SimCity is a good game hobbled by its insistence on putting as many obstacles as it can between it and you. You can point to the ridiculous online connection problems that have bogged down the game's launch as the most obvious examples of this, but they aren't the only ones. From its online infrastructure to the simulation that powers each city, SimCity has numerous flaws that can turn a few hours of delight into a few hours of seething frustration. Many, or even most, of these flaws can be fixed, but it's the here and now that's important--and in the here and now, SimCity is a fun, engaging, and broken game.
Just how broken the always-online SimCity is depends on when you're playing, what server you choose, and the sheer luck of the draw. Did it need to be this way? Probably not: the game offers the option to have a fully single-player experience in a closed region of your own creation. Alas, you must sign into SimCity (the service)--as well as Electronic Arts' Origin service--in order to play SimCity (the game). Since the game's release, connecting has been a crapshoot. You may not be able to log in at all, or the server might be full. In that case, you don't enter a standard queue as you might in a massively multiplayer online game (though to be clear, SimCity is not an MMOG). Instead, you initiate a 20-minute countdown. Should the server be full when the countdown is finished, the countdown and the wait begin again.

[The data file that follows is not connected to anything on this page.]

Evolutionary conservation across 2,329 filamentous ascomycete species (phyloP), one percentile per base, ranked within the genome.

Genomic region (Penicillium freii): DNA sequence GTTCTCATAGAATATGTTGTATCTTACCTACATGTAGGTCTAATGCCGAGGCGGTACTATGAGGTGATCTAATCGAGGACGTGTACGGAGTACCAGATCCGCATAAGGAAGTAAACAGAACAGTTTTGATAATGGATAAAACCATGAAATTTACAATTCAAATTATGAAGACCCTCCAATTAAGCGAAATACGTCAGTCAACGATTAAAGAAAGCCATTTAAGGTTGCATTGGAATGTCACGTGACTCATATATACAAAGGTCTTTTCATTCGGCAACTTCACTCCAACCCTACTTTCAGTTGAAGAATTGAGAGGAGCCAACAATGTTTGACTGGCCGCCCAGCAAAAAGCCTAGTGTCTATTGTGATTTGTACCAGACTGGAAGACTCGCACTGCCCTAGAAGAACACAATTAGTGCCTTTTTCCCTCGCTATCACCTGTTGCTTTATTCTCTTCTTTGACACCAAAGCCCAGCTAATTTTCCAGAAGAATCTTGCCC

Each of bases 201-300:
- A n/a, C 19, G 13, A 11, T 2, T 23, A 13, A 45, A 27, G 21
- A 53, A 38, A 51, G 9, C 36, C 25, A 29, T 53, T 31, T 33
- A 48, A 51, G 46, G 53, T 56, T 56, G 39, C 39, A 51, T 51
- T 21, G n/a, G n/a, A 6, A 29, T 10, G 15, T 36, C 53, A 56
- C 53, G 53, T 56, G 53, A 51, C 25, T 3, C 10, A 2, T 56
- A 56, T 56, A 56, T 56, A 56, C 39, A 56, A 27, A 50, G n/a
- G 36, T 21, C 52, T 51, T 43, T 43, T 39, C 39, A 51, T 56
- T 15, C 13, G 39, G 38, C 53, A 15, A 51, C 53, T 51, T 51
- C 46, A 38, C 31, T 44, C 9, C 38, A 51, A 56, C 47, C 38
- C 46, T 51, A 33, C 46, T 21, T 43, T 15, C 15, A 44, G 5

So what is the benefit to the always-online aspect of SimCity? It's in the regional structure: you share an entire region with other players or, if you prefer, with other cities you yourself manage. This means up to 16 people are performing their mayoral duties in one geographical expanse, though you work with only a single city at a time. SimCity is a shared experience, though not just from a social perspective, but also from a mechanical perspective. No city is meant to be all things at once, as the relatively minor plot of land you get to work with indicates from the get-go. You can focus on tourism by placing--er, plopping, as the game calls it--landmarks like the Eiffel Tower and reaping the financial benefits. But in doing so, you may not have room to plop structures that allow you to mine ore, or export resources. You must choose: your city is not going to be a sprawling, self-contained urban center no matter how clever you think you can be.
Rest at source.